I never really go out my comfort zone much. I mean, I guess you could say I do in a way. If in that way we mean my comfort zone is sat in bed with my dog and my laptop, and the big wide world outside is my uncomfortable zone! I do challenge my anxieties on a daily basis on a small scale, but never on a bigger scale where I really have to feel the fear and do it anyway.
So I decided to do exactly that, feel the fear and do it anyway. And this was in the form of the UKs longest zip wire, at Adrenaline Quarry. To fly off a cliff on a wire at 40mph, 50 metres in the air, and zip wire across a lake for 490 metres, is quite a daunting prospect for me. And for most people I presume.
I dragged my whole family, and my best friend, to do this nerve-wracking zip wire, and was feeling very positive about achieving it for the week before we went. I knew I wanted to say that I had done it, and I wanted to enjoy every minute of doing something because I wanted to, and not being crippled with fear. Even on the 45 minute drive to the Quarry, I was feeling extremely positive, with no nerves and a can-do attitude.
However, when I arrived at the Quarry, and saw the length and height of the zip wire, and the fact that you had to effectively throw yourself off a cliff, my fear set in. My can-do attitude had gone. I shut down. I immediately said I didn’t think I could do it, and I didn’t want to. And I resigned myself to sitting out, and to missing out. My family were shocked, as I had been so excited.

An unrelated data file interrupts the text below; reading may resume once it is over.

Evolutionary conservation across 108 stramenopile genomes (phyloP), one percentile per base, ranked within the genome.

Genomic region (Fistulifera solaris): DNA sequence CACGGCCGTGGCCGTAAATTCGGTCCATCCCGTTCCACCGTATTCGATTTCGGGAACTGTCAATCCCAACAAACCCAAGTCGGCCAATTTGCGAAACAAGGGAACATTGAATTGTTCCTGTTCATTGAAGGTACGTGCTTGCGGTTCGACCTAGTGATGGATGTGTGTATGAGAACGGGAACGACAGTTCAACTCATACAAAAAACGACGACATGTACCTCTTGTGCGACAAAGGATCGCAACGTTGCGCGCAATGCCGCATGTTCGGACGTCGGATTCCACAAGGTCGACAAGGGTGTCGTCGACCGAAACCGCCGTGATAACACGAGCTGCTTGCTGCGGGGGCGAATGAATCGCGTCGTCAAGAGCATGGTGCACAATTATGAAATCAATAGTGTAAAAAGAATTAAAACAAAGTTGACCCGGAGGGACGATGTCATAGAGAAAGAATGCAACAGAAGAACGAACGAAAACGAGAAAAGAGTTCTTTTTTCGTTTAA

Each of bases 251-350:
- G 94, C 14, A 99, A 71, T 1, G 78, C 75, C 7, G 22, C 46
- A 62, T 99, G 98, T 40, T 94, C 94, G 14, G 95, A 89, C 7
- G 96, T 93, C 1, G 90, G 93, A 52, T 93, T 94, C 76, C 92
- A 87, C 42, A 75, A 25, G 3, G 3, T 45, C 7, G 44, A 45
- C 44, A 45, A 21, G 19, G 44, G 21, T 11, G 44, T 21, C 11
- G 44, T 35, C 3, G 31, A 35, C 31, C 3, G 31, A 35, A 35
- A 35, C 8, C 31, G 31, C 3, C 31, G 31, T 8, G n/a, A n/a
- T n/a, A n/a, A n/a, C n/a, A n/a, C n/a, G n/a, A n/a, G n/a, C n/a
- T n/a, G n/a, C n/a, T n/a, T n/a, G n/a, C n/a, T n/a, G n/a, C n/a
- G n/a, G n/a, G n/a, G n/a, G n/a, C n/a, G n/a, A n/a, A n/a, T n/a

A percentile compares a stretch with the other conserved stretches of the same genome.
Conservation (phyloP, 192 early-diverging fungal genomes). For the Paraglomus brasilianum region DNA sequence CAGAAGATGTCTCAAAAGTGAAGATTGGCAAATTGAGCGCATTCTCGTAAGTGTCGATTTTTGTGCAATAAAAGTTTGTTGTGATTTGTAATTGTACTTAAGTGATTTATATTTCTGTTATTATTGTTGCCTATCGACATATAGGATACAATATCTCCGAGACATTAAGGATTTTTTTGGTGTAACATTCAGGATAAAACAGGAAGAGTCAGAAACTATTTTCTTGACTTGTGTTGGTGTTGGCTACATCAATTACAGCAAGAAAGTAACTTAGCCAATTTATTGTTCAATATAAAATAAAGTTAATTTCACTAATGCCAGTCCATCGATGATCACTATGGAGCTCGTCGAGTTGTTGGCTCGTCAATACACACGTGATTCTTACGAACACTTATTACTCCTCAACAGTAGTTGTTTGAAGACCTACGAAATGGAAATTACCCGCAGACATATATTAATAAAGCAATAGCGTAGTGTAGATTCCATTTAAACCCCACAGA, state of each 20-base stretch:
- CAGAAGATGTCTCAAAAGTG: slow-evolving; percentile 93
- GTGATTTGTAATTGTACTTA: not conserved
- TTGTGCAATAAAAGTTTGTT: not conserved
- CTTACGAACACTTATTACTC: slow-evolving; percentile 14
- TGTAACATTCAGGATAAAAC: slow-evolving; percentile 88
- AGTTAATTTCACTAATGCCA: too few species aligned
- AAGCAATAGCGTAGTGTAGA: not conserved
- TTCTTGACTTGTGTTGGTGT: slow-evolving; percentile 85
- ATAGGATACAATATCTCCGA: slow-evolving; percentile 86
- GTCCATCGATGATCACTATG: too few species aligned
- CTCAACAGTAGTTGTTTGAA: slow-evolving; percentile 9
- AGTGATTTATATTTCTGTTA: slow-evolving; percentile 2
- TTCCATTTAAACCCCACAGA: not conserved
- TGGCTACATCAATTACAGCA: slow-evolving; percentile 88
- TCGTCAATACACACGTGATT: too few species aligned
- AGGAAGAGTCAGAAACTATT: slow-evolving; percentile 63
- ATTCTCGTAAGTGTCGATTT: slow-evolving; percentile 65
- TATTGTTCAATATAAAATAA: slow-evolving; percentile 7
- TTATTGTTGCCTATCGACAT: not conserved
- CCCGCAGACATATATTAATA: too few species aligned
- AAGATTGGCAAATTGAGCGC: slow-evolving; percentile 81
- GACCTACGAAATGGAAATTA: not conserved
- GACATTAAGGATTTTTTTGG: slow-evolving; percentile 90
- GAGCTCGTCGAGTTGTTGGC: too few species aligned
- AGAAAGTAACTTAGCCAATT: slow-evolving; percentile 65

As I watched my family and friends fly down the zip wire, laughing and enjoying themselves, part of me wished I was brave enough to do it and to just challenge my fear, but part of me really believed that I couldn’t do it.
I know how lucky I am to have such supportive and encouraging family and friends, and to have people around me who know that my anxiety is not rational and to know that really, I don’t want to give in to it. They encouraged me to see what it felt like standing on top of the cliff in my harness, and just to feel how it felt, before making a decision against it that I would regret.
For me, this was becoming much more than just a zip wire. It was a metaphor for the fear in my life. On the one hand I was acting out how I always had done, saying no and giving in. But on the other hand, I wanted to challenge it, and wanted to push my fears and not give in to them and let them take over me. Why should I not do what I want in my life?
I stepped into the harness tentatively, with shaking legs, and with the use of several expletives!
I stood on top of the cliff with a whole body that felt as if it were made of jelly, and with more expletives.
And then I did it. I had a push from the man who was operating the zip wire, but that’s what I needed to realise I was ok. And I did it. And I loved it! The zip wire was exhilarating and enjoyable, but what was more exciting, was the feeling I felt knowing that I had conquered a fear, knowing how close I had been to giving in to my anxiety.
I am so proud of myself for pushing myself to my limit (or getting someone else to give me a slight push in the right direction). I know that I can achieve things if I work through my anxiety. I know I can live a happy life if I keep pushing through it, and trying new things. I am also so grateful that I have such supportive family and friends, who know how to build me up when I need it, and to support me through my anxiety. It’s taken us a while to get to this understanding, and it’s taken me years and years to believe in myself enough to trust that I can do whatever I set my mind to, but here I am; I am proving to myself that I can do whatever I set my mind to.